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In essence the whole order would be represented in XML using a syntax defined by the Wonder Troops that would enable them to represent an order This XML based order would then be sent to the outlet as a text type message This message would then have to be parsed and converted to something that could be used by the client-side application Mr Senior Developer does not particularly want to complicate issues by having to modify the order into XML, which later has to be specially parsed and processed at the receiving end Additionally, he abhors the aesthetics of an unbelievable amount of <tag> and </tag> pairs which make the text almost unreadable The simplicity of just sending an object down the wire and letting WebLogic deal with all the transport issues seems unbeatable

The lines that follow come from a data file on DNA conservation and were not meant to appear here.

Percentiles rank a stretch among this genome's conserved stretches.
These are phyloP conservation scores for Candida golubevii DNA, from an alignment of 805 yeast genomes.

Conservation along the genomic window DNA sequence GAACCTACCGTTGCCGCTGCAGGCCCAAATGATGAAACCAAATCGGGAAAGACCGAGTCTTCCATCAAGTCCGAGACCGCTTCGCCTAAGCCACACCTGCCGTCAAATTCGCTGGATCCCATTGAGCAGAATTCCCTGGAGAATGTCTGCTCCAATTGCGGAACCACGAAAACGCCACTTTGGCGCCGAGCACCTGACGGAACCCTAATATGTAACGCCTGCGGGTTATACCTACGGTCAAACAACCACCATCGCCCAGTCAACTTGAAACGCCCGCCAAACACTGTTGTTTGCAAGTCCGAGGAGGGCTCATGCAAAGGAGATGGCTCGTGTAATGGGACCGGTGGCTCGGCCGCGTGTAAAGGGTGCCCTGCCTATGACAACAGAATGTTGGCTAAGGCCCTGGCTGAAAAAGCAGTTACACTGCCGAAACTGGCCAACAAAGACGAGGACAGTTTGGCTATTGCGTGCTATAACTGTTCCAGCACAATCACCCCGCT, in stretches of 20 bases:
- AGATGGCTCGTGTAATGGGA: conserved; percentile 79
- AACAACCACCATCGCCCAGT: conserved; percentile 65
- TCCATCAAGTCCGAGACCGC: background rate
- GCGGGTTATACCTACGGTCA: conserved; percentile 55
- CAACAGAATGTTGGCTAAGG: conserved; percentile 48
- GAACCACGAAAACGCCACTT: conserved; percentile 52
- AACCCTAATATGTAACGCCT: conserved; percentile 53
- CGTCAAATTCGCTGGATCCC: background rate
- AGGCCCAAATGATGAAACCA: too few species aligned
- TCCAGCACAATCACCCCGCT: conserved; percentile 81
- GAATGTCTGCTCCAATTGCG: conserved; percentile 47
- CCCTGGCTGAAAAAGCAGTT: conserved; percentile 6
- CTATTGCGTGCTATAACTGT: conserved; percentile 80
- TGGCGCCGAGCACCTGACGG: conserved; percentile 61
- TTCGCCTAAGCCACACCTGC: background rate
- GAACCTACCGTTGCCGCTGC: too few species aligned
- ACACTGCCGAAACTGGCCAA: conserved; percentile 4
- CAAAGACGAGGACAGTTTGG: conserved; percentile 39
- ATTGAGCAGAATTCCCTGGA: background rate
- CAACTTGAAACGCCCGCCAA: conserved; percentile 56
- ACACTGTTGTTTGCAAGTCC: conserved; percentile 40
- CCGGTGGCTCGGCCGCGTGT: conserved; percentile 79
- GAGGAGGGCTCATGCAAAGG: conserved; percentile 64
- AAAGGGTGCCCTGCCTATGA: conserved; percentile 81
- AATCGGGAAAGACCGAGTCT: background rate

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This time the argument is won by Mr Senior Developer It was not possible to justify the additional time in creating an XML syntax for describing an order and all the coding associated with processing it The general feeling of the troops was that XML was better suited for communicating with external systems, such as the ones used for Business to Business (B2B) where the different partners do not have full control of the systems outside their company or the clients are non-Java For this purpose XML is well suited XML provides the grammar, but the parties using it have to agree on the words to be used and their meaning For example, what one company calls customers another calls clients In a message these two words are different This is where efforts such a BizTalk from Microsoft, ebXML, and RosettaNet are focusing on defining a business language based on the XML grammar that all parties can agree on As all the information contained in the order comes from objects, the easiest thing to do is to use a message type object This object will be a hash table that is composed of the Customer JavaBean, which contains all the information associated to the customer, the destination outlet number, the OrderMaster JavaBean and a vector with all the OrderDetail JavaBeans included in the order The next order of business is to design the actual queue architecture The issue to consider here is whether there should be one queue per outlet or a single queue for all the outlets Whereas at first it might seem more efficient to have one queue per outlet, in reality it is not so Queues are expensive resources and having many of them can have a negative impact on performance If one single queue for all the outlets is used, then all that has to be done is to define the outlet number as a message property This way the message selectors of every message consumer (the actual outlet) can check if the message matches their outlet, in which case the message is sent down the wire to the corresponding outlet The architecture is simple, but one thing has to be pointed out At first glance it seems as if there will be only one producer and as many consumers as outlets But, since the producer is a session bean, there will be as many producers as session beans are instantiated This is not a problem in itself, as every instance will have its own connection and session, but it is important to understand that this is happening